Innovation in governance is therefore a must in the times we live in. It directly refers to ‘effective implementation’ of the New Urban Agenda and to establish a supportive framework (paragraphs 85 to 92). This implies an informed and effective system of multi-level governance, open to continuous learning, and with a focus on capacity-building for all spheres of government. It also requires the far-reaching participation of all relevant actors in decision-making, with special attention given to vulnerable groups.
But, how can the different stakeholders effectively innovate and work together to improve the lives and opportunities of all their citizens?
This session will explore options, new ideas and new challenges that governments, civil society, urban actors and private sector are experiencing in different parts of the world. It will look at the dimensions of innovative governance as an unprecedented opportunity to renew our urban governance models, placing the social contract and the reduction of inequalities in our cities at the heart of the implementation of the New Urban Agenda.
Q1: What are the main impacts resulting from lack of citizen trust for your municipality/ or--how does lack of citizen trust impact your government?
Q2: What are the main issues at the national government level affecting the good governance of cities? What are the main issues at the sub-national/local level?
Q3: What can be done to increase the trust of the citizens in the management of cities and towns?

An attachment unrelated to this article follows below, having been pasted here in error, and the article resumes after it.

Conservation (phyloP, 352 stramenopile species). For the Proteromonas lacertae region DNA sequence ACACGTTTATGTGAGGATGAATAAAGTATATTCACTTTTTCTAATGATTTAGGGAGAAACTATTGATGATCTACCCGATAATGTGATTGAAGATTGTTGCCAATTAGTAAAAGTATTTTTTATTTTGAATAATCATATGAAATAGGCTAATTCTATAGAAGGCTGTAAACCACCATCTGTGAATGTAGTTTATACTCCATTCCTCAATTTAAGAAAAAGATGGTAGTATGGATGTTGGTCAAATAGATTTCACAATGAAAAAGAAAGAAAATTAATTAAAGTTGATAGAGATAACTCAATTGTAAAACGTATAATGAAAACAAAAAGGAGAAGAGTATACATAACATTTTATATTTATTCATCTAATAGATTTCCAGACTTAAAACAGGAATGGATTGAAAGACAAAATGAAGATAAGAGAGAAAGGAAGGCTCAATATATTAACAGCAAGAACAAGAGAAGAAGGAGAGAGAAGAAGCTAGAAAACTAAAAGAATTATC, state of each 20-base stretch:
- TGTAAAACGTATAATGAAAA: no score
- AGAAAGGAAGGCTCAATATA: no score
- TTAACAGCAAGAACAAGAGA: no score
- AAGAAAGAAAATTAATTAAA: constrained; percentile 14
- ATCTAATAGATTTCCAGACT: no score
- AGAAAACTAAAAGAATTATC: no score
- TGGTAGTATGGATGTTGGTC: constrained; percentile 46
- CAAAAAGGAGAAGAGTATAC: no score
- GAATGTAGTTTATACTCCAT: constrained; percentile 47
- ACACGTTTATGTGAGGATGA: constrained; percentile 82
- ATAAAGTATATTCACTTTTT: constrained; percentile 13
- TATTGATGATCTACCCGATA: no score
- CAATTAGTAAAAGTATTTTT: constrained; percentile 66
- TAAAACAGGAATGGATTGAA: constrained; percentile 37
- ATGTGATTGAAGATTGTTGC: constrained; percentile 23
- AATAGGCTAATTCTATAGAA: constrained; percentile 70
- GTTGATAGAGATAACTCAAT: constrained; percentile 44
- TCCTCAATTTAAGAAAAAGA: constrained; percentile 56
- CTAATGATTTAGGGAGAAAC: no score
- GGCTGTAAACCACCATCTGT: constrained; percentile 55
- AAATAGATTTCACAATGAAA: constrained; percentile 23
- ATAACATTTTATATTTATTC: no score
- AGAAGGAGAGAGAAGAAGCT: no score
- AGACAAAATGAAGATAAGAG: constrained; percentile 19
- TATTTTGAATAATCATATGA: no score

Q4: What are local governments doing to improve civic engagement?
Q5: What are the main challenges or urban solutions of using technology to increase participation and openness?
Dato’ Sri Hj. Mohammad bin Mentek, Secretary General Ministry of Urban Wellbeing, Housing and Local Government.
Raf Tuts, Programme Division Director, UN-Habitat.
Introduction by the moderator
Philippe Rode, Executive Director, LSE Cities
Remarks by Co-Chairs
Engineer Mosharraf Hossain, Minister of Housing and Public Works, Bangladesh.
James Wainaina Macharia, Minister of Transport, Infrastructure, Housing and Urban Development, Kenya.
Innovative governance to achieve the New Urban Agenda
Neal Rackleff, HUD Assistant Secretary, USA (by video)
Mayor representing the Global Taskforce (TBC)
Respondent Denitsa Nikolova, Deputy Minister of Regional Development and Public Works, Bulgaria
Open cities: open government, transparency and bringing the citizens onboard
Carlos Martinez Minguez, Mayor of Soria (Spain) and Vice-President of UCLG and CEMR.
Brittany Lane - Programme Manager Subnational Pilot, Open Government Partnership.
Dieter Zinnbauer – Advisor, Transparency International.
Respondant Anelis Marichal González. Director General Territorial yand Urban Planning, IPF – CUBA
Inclusive governance: a tool to make possible better and more efficient cities
Joseph Kokonyangi Witanene, Minister of Urban Development and Habitat DRC.
Pascal Smet, Minister of mobility and culture – Brussels Capital Region, 10m
Sandeep Chachra - Action Aid, India.
Cecile Riallant, IOM, Senior Migration and Development Specialist.
Wrap up and conclusions by the moderator.
Citizen Inclusion, Efficiency and Better Delivery, Innovation in Public Management, Multi-level dialogue, Right to the City, Transparency and Open Government, Trust in Public Sector.